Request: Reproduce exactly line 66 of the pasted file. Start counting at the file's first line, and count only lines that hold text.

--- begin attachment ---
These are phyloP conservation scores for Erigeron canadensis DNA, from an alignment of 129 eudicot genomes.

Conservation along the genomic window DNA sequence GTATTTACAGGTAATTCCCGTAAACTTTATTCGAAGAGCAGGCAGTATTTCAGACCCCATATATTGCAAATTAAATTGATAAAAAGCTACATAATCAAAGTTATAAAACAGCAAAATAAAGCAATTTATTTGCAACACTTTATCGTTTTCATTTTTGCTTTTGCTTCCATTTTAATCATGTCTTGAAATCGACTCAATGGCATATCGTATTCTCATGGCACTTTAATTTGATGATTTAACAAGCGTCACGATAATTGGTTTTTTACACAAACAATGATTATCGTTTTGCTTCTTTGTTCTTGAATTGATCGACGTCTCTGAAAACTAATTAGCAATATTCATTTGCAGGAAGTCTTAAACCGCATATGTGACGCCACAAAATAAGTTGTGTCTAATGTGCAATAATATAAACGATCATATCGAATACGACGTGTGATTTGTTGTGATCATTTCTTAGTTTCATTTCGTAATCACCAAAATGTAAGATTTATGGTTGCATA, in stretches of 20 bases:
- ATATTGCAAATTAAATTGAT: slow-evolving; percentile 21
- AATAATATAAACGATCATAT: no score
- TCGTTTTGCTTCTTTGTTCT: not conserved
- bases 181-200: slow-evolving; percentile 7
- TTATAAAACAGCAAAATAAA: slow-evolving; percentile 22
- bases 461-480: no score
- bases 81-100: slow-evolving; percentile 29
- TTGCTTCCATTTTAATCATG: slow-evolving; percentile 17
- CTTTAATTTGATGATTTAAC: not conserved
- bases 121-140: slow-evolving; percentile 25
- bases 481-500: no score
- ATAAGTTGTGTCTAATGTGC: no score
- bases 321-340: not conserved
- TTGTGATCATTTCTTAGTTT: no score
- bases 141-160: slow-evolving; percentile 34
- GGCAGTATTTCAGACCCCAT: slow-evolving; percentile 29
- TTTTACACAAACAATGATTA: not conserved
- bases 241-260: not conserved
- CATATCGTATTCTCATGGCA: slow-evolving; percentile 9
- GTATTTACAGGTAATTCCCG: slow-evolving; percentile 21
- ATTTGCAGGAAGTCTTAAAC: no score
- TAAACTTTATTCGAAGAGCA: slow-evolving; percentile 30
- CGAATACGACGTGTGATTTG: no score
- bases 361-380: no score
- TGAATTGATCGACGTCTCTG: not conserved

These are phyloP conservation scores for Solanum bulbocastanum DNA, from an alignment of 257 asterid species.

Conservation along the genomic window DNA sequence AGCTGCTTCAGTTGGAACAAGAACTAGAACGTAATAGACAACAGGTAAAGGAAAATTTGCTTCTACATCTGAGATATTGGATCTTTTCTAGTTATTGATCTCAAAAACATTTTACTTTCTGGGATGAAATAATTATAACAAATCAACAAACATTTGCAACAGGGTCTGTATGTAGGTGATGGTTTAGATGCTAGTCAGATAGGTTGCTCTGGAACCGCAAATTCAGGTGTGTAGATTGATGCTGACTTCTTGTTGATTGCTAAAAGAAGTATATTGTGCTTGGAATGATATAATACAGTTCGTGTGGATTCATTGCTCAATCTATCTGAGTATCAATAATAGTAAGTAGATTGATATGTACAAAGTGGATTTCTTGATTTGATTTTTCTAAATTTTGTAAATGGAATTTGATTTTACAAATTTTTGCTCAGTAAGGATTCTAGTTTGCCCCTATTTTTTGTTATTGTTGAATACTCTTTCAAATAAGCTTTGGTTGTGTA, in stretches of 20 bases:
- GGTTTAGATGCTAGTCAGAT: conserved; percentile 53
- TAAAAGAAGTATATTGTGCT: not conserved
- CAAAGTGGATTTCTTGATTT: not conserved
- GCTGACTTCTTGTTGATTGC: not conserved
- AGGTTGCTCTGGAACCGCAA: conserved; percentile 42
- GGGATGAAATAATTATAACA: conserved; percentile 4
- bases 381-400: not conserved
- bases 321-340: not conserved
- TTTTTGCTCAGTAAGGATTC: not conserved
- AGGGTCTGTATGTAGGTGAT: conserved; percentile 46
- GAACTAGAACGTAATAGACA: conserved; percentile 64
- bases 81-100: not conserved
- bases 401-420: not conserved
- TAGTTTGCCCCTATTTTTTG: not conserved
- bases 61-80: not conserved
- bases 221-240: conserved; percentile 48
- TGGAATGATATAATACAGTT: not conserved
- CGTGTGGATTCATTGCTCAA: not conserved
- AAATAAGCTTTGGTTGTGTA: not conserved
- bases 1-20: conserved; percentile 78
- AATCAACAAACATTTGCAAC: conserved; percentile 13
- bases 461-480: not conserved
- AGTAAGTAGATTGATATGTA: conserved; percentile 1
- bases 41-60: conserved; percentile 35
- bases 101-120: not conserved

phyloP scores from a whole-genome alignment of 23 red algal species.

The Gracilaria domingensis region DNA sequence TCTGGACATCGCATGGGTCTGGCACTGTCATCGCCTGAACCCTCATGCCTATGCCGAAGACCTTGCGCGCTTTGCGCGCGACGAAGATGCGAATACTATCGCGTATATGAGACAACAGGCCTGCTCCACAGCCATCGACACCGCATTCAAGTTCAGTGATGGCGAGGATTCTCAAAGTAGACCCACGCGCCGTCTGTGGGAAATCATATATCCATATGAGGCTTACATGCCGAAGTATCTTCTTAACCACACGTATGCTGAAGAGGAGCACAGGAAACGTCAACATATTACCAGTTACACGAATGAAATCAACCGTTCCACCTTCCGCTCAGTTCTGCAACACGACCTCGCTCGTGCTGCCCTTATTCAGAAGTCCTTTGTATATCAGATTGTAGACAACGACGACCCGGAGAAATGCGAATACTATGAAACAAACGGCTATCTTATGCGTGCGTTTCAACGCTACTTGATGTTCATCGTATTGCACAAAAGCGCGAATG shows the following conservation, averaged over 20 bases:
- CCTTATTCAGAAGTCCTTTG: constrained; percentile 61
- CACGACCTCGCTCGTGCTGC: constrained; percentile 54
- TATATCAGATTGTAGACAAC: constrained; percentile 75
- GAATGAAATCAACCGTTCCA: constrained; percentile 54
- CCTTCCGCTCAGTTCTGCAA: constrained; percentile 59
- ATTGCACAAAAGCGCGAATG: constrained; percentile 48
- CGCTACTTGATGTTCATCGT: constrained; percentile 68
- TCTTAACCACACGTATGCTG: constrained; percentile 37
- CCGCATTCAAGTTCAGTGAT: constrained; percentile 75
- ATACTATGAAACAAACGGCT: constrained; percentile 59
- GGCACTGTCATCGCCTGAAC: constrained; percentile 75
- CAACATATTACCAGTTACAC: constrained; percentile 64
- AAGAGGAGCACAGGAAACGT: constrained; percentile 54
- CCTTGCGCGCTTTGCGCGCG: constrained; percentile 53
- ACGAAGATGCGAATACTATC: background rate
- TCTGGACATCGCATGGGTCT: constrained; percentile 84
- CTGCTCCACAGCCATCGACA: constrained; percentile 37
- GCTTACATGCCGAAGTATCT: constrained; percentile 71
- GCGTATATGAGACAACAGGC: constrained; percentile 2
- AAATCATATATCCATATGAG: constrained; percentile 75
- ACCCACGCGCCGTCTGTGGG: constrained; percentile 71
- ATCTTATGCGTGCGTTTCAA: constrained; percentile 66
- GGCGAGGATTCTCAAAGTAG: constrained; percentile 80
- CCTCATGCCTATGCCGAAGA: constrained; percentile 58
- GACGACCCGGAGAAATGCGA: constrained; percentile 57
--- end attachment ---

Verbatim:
- ATACTATGAAACAAACGGCT: constrained; percentile 59